By Vivek Jayaram
A lawyer I know had been representing a large, very well-known corporation for several years. He (and his firm) had been managing the client’s trademark portfolio on a worldwide basis. The client perceived that an error was made on a cease and desist letter, and my friend’s representation was terminated. Just like that, one arguably minor error after so many years of service.
He and I were reflecting upon this at dinner recently when he told me that he ultimately found out that there were a couple of other issues regarding his representation that he knew nothing about but probably could have been addressed had he known. I asked him “did you ever ask your contact in house how things were going” to which he responded “no, I didn’t know that there was anything wrong!” And therein lies the problem many of us outside counsel who are serving our clients in-house: we don’t ask for feedback, and so often times we don’t receive it until it’s too late. We cannot allow that to be the case.
Asking for feedback is difficult. We might feel like it’s largely pointless because we believe that our in house contacts aren’t going to want to hurt our feelings or be negative towards us. On the other hand, we may be scared to solicit truthful criticism; what if the client’s criticism leads to something worse? Maybe, we deduce, it’s better not to ask. The danger in not asking, however, is that negative opinions build to a point of no return where a minor error results in a total breakup.
In my experience, there are two ways to ask in a way that produces a truthful response that can be implemented to result in better service:
First, make it anonymous. There are several platforms out there (like https://www.suggestionox.com) that make this process easy. An anonymous process inspires truthfulness. But it also reduces effectiveness insofar as you will not know which client made the suggestion. That does not, however, mean that the feedback is unusable. In my experience, criticism by one client is probably true for others as well. As a service provider, your strengths and weaknesses probably migrate across your client list.
Second, ask your best clients in person and one on one. When asked for critical feedback in person, an otherwise hesitant client may open up because their response will allow you to respond, and a discussion begins. While that type of dialogue may be possible on the phone (but not over email), in person allows you to ask follow up questions based on body language and response. In person also allows for an opportunity to pick a non-office setting, which also helps people be more relaxed and honest.
Here are 3 examples of how obtaining feedback helped me provide a better service, not only to that client but to all clients:
- One GC told me that they didn’t need a robust legal response each time they requested our opinion on a potential trademark infringer; a simple response and call to action, he told me, would suffice. We obviously modified our future responses to this client. But we also took a harder look at the nature of our responses on similar issues to other clients. We made it a point of providing memos to clients when the circumstances required, but truncated practical advice in most other circumstances.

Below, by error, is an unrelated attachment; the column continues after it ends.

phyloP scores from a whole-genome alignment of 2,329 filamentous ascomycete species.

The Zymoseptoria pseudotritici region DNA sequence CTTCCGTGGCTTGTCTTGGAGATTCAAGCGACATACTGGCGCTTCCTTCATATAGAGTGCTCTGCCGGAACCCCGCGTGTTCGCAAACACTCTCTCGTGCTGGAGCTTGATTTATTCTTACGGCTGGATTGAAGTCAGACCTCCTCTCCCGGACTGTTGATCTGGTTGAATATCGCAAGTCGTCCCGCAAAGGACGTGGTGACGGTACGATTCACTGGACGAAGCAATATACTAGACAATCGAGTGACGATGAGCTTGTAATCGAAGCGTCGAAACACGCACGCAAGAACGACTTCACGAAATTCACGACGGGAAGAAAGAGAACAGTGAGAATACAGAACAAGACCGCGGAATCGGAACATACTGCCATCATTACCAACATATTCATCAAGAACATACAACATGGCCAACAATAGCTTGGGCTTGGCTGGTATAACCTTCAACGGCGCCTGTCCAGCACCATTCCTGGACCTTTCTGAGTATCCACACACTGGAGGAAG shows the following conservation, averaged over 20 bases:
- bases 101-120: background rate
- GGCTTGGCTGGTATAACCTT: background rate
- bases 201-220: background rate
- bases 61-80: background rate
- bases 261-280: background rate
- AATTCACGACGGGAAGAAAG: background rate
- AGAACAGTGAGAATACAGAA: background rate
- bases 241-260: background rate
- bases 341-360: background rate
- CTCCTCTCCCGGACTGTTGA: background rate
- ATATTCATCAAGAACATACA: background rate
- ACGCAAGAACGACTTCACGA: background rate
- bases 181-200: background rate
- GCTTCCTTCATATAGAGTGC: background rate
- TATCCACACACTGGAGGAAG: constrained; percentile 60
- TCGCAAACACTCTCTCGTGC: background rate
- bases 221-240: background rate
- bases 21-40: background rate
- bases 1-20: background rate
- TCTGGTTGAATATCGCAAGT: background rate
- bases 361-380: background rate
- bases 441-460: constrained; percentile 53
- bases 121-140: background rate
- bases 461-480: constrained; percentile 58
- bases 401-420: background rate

- Another GC told me I could do a better job delegating tasks to less experienced lawyers. This GC always reached out to me directly with a question on their matters. Dutifully, I always responded, dealt with the issue, scheduled a teleconference with the client, etc. I figured this was a “high-touch” client who wanted me (and only me) handling their matters (which is not uncommon initially). When we were out for lunch one day, she mentioned to me that she understands that I have other clients, and so it may be better for me to delegate some of the more minor issues to a junior associate. Of course, this is nothing new in the law firm world, but my assumption had been that she always wanted to talk with me (and only me). The truth of the matter, however, was that I was not taking charge of the engagement and delegating tasks to younger associates, which probably provided for slower response times and a higher bill. After that experience I decided to address the delegation issue clearly and openly at the outset of the engagement.
- Another GC told me they would use our firm more if they knew what kinds of matters we handled. My heart sank on this one. After working on and off for this client for nearly 2 years on IP issues, I asked if they had any feedback or questions for us over dinner one night. They said they would be happy to use us more, but they really didn’t know we handled other kinds of matters. That was completely my fault, a lost opportunity. But better late than never, I thought, as I spent the next 30 minutes explaining to them that we could advise them on a number of areas other than IP. This client remains a growing client today, in large part because of this discussion we had.
There may be times where getting feedback is difficult. Sometimes you might not agree with the feedback, and other times you might not be able to act on the feedback provided. But it’s never not helpful, and it’s never a waste of time. In fact, in every instance, it has made me a better lawyer. And even though I could do it more often, I am glad that I’ve gone from not doing it at all, to doing it regularly.